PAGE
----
By Alice-Anne Lewis
Dan Thomas has been in the hair-cutting business for 41 years and has never seen a barbershop open on Mondays.
“It”s a historical Monday,” said Thomas, manager of BYU Barbershop. For the first time in it”s 37-year history, the BYU Barbershop will usher in a new tradition of being open to the public on Mondays.
“It”s always been a barbershop tradition not to open on Mondays,” Thomas said. “But we feel like we can serve students and clients better by opening on Mondays.”
In the past, the BYU Barbershop, located on the first floor of the Wilkinson Student Center, is usually open for service from Tuesday to Saturday.
By adding another day to their week, Thomas said he is unsure of how it will affect business.
He said he suspects Monday will become the shop”s busiest days instead of Tuesdays.
Amy Wesson, a barber from Spanish Fork who has been with the shop since 1995 said she thinks there will be an increase in business.
“It”s going to be better because a lot of people forget we aren”t open on Monday,” Wesson said.
In May of 1964, BYU leased a room in the WSC for a private owner to open up a barbershop, Thomas said.
However in June of 2000, BYU did not renew the lease and instead officially took over the shop.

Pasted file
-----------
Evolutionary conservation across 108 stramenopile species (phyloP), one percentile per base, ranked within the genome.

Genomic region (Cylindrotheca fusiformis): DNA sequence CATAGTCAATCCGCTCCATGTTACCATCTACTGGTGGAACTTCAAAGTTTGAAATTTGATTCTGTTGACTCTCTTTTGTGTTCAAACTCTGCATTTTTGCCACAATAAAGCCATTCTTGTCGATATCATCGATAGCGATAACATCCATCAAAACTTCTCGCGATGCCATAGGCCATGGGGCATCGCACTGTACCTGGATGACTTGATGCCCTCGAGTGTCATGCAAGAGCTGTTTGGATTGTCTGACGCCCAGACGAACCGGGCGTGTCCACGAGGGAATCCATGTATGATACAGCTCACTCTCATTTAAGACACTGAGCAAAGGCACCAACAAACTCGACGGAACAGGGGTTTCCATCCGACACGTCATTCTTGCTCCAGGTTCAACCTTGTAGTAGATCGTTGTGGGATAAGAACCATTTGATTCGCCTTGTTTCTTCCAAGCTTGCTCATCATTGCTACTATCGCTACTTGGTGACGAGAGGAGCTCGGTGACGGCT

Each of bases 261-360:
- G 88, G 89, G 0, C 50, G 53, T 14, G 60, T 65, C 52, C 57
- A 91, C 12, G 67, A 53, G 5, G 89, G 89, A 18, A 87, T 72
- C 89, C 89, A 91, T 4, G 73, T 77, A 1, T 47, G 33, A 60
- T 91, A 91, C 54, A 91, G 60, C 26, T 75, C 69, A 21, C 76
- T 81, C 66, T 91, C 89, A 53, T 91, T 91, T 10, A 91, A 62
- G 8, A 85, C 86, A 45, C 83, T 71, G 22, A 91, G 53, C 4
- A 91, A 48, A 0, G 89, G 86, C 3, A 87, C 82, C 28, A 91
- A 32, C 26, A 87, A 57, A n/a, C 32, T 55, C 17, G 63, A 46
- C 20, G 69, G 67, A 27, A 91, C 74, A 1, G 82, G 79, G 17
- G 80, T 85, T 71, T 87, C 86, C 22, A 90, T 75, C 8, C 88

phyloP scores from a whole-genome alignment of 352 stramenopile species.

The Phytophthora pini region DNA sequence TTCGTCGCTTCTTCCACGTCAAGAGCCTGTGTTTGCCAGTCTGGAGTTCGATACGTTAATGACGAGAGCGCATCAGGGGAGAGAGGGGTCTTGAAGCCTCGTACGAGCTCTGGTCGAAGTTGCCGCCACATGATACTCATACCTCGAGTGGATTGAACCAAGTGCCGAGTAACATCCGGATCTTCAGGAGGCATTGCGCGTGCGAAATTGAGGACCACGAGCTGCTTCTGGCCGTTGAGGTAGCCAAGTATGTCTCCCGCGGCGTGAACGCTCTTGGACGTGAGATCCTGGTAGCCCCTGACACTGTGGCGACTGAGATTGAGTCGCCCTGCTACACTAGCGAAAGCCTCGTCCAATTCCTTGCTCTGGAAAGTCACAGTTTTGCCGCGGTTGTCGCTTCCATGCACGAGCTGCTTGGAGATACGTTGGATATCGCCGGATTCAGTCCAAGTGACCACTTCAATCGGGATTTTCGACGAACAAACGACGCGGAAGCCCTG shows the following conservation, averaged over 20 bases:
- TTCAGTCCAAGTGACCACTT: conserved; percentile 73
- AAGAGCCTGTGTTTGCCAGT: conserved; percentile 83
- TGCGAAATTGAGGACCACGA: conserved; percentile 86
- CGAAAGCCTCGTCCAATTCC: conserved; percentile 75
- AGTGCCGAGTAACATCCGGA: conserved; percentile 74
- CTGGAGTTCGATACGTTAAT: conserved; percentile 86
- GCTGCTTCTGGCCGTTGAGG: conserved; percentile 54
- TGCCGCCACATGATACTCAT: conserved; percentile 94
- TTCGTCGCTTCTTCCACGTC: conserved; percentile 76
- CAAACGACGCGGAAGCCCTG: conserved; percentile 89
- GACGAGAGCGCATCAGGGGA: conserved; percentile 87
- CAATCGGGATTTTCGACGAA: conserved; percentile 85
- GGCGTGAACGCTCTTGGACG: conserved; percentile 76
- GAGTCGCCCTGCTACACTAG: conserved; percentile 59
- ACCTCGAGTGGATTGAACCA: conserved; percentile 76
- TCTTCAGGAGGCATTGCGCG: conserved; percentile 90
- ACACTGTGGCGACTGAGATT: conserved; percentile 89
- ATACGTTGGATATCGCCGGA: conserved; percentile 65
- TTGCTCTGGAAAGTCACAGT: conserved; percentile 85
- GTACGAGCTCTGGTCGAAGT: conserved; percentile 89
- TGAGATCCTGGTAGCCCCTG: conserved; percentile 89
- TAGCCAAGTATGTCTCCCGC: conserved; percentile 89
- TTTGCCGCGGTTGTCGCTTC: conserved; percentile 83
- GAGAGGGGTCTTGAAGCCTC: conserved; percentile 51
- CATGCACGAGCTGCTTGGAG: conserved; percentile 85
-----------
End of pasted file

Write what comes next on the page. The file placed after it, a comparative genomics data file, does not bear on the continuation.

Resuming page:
After being a part of BYU campus for 37 years, the Barbershop has followed the trends of the day while sticking to the Honor Code.
In 1970, when long hair was the trend for men, barbershops across the nation were going out of business. However, BYU and its dress and grooming standards helped keep the campus barbershop from going under.
Thomas said he remembers when male students, who showed up on campus with hair that covered their ears, were barred from registering for BYU classes.
They were immediately sent to the barbershop with a pink slip to get it cut.
“There were a lot of unhappy students,” Thomas said.
Since hairstyles for men have remained fairly short these days, Thomas and fellow barbers say the shop can give people what they want, especially because many clients come from the local community.
“We give (clients) what they ask for,” Wesson said.
Although tradition says barbershops are for males and beauty shops are for females, it proves to be changing.
“(The barbershop) can seem intimidating sometimes to females,” Wesson said. “But the staff is equipped to work with anyone,” she said.
Wesson has cut hair for a wide range of individuals from alumni who are in town and want a haircut to a four-month year old infant.
“We can fit anyone in,” she said with both appointments or walk-ins accepted.
Thomas said he believes clients chose the barbershop over other nearby styling salons for it”s convenience and prices.
“We try to keep the prices low,” Thomas said. “We know students need as many good deals as they can get.”
Brent Johnson, 21, a sophomore from Orem, majoring in business said he would rather get his haircut while on campus then find a place near home.
“I just like that you can get a haircut between classes,” Johnson said.
“Why go three blocks off campus when you can go 30 feet?” said A.J. Raymond, 22, a junior from Lakewood, Wash., majoring in chemistry.
Wesson has worked on several movie sets including “The Testaments” and “Legacy,” but she said she still would much rather work at BYU Barbershop.
“I love the atmosphere here, the people I work with and the interaction with the people you work on,” Wesson said.